Are we looking at this from a legal, or a rvnet wt police standpoint?
If a legal, you would have potentially upwards of 20K you can gross your truck at, not that I would recomend this. Going to axel limits is also not too much of an issue, ie over gvwr. Did that with my family of 6 on board two different trucks. Going over gcwr is nothing more than a warrenty issue, so over under, no big.
I was also over gcwr in my last truck by typically 4K lbs, but it did better performance wise than the previous truck with the correct gcwr.....In fact, I have had a few rigs with lower gcwr's than others, and did better pulling etc..... so gcwr in my boat any how, is nothing more than a warrenty/performance factor, where you do not know the performance specs, nor will you ever.
I personally will not tow more than 2x the grawr of the truck. For your rig, that would be 12-13K lbs, as long as I can stay under the axel wt ratings. Many on here thru the years have loaded there DA 2500's upwards of 16K of 5w, pulled great, but bottomed out the rear suspension in dips, going over speed bumps etc. I would suggest you stay at 5500 or less, other wise you will also bottom out at times.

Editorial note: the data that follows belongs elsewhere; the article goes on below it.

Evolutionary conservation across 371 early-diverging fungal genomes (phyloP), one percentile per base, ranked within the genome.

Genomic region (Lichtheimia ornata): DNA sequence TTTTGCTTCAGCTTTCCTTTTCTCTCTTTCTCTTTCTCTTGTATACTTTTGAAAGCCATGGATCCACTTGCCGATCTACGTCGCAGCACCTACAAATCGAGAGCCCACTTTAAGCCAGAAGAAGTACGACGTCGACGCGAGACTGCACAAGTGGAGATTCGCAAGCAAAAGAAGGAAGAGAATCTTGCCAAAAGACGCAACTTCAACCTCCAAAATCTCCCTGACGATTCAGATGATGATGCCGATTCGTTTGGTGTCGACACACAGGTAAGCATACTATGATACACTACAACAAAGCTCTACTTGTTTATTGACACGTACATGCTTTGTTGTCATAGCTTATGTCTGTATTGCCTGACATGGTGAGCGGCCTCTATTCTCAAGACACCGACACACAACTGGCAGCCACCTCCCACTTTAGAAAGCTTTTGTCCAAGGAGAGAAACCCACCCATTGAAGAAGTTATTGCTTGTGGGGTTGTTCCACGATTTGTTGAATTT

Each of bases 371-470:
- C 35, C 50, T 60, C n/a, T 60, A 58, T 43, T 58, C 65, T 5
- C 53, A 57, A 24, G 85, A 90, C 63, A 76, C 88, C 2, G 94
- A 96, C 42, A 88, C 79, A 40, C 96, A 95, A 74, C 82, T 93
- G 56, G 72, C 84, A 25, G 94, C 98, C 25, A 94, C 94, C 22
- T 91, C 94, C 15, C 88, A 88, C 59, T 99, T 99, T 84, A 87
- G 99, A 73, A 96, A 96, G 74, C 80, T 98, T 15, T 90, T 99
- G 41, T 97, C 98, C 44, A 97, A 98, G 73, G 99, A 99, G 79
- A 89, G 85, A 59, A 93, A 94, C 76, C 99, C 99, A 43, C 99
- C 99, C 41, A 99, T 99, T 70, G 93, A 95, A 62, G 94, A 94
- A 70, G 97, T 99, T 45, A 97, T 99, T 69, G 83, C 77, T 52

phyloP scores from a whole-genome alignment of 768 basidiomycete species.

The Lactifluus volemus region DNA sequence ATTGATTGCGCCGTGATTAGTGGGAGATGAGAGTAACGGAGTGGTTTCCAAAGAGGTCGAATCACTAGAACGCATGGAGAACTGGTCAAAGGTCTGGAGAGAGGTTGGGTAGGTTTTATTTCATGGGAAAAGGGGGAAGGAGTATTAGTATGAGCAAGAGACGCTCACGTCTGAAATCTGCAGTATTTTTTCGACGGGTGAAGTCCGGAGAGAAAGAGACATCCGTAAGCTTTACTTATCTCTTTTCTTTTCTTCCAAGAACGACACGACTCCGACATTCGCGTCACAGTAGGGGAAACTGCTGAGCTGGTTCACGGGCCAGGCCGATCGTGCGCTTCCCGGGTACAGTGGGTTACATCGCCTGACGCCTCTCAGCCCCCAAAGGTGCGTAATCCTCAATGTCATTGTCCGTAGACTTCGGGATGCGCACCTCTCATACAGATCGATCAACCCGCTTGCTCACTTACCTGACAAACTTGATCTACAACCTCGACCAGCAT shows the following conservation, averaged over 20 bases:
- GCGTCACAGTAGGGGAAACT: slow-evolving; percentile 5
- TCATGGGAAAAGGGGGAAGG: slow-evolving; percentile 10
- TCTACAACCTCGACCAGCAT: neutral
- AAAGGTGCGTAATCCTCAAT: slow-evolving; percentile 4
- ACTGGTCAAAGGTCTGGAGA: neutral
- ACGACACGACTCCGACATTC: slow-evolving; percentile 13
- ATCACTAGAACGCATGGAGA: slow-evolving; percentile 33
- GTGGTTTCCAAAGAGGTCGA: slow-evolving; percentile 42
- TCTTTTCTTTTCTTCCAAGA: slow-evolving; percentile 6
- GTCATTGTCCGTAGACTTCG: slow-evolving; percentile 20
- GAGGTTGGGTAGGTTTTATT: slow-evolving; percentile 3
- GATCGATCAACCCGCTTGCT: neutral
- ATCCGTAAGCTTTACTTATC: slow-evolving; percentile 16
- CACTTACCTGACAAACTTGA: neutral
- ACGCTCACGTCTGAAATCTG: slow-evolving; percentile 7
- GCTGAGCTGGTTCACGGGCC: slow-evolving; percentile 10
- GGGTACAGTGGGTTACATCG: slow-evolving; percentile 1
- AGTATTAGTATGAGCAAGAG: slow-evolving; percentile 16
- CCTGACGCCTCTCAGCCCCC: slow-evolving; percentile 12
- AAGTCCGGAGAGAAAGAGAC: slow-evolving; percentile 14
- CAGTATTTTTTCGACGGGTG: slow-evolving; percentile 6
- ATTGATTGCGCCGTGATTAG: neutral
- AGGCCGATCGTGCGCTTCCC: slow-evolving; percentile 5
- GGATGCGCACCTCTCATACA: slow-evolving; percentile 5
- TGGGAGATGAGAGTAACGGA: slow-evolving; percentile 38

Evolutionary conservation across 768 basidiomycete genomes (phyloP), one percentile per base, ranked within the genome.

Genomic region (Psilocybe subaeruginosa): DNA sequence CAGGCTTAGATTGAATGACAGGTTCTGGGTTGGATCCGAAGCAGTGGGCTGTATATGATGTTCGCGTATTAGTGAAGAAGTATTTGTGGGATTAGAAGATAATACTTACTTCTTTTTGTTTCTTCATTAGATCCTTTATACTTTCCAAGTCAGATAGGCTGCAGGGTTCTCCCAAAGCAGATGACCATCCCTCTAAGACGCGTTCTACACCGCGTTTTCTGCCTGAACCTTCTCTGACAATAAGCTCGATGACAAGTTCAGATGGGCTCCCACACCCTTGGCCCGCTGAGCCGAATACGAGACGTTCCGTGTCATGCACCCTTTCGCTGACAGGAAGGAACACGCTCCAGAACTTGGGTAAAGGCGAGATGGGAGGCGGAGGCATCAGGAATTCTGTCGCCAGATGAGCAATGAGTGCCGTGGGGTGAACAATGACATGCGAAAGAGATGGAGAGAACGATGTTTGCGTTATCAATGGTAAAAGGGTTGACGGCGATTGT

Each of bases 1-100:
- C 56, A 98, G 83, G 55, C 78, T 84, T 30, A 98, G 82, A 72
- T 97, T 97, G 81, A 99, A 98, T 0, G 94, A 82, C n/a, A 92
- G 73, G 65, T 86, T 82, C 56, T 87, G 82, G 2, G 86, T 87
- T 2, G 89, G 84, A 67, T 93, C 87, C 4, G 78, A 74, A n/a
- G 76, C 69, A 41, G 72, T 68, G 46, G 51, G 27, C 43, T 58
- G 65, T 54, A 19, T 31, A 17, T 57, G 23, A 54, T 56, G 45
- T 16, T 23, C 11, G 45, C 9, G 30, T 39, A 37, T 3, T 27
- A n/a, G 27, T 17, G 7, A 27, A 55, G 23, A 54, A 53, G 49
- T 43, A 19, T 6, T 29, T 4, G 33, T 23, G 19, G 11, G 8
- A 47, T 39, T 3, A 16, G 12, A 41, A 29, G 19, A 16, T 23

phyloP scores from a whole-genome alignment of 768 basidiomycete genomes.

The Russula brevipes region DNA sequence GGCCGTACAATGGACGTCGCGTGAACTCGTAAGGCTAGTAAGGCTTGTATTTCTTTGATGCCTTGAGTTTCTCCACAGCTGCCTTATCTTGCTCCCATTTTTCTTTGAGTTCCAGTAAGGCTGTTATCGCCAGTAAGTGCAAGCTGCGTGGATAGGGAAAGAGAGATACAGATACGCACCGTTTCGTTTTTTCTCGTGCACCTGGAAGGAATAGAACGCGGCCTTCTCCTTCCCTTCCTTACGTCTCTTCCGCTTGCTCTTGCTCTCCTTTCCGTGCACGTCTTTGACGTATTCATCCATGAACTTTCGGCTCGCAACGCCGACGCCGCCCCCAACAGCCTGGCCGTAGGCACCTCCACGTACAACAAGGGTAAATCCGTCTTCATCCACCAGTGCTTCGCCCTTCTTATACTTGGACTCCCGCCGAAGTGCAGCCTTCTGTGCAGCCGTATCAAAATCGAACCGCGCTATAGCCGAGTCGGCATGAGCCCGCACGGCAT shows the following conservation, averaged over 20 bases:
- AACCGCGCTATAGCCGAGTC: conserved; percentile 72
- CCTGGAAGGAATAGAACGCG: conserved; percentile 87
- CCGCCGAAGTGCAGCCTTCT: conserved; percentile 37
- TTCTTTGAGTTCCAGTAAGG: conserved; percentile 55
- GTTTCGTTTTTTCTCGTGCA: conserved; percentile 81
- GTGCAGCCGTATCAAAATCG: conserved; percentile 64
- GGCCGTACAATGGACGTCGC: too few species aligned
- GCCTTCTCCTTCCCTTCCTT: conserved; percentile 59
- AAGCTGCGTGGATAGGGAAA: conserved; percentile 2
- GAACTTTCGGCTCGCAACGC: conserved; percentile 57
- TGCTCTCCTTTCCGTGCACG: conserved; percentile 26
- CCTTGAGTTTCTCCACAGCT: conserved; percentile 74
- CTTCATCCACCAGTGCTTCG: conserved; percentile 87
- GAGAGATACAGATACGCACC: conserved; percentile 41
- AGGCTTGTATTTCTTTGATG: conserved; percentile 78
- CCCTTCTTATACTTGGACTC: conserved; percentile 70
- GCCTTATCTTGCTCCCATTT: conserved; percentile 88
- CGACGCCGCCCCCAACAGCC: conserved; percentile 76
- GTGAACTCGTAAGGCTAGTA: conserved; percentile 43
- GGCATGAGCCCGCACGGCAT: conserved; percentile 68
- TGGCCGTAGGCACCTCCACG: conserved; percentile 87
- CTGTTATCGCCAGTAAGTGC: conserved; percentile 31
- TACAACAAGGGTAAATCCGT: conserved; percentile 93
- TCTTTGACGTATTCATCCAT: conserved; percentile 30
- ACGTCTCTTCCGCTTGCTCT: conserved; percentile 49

Reality, there is only what you feel is best. Legally, an LEO can pull you over, and if they feel the need to, can sit you at the side of the road. Weight WILL NOT be one of them. This is from being pulled over, taking classes on what is and not legal for using pickups in commercial settings, which personal use has to, and gets the same rules and laws to follow.
That sticker can be misleading. Pretty easy for laypeople to not take account for everything already aboard, look at the sticker and think they have xxx capacity when it's partly used up by the people and accessories and whatever junk is always with them.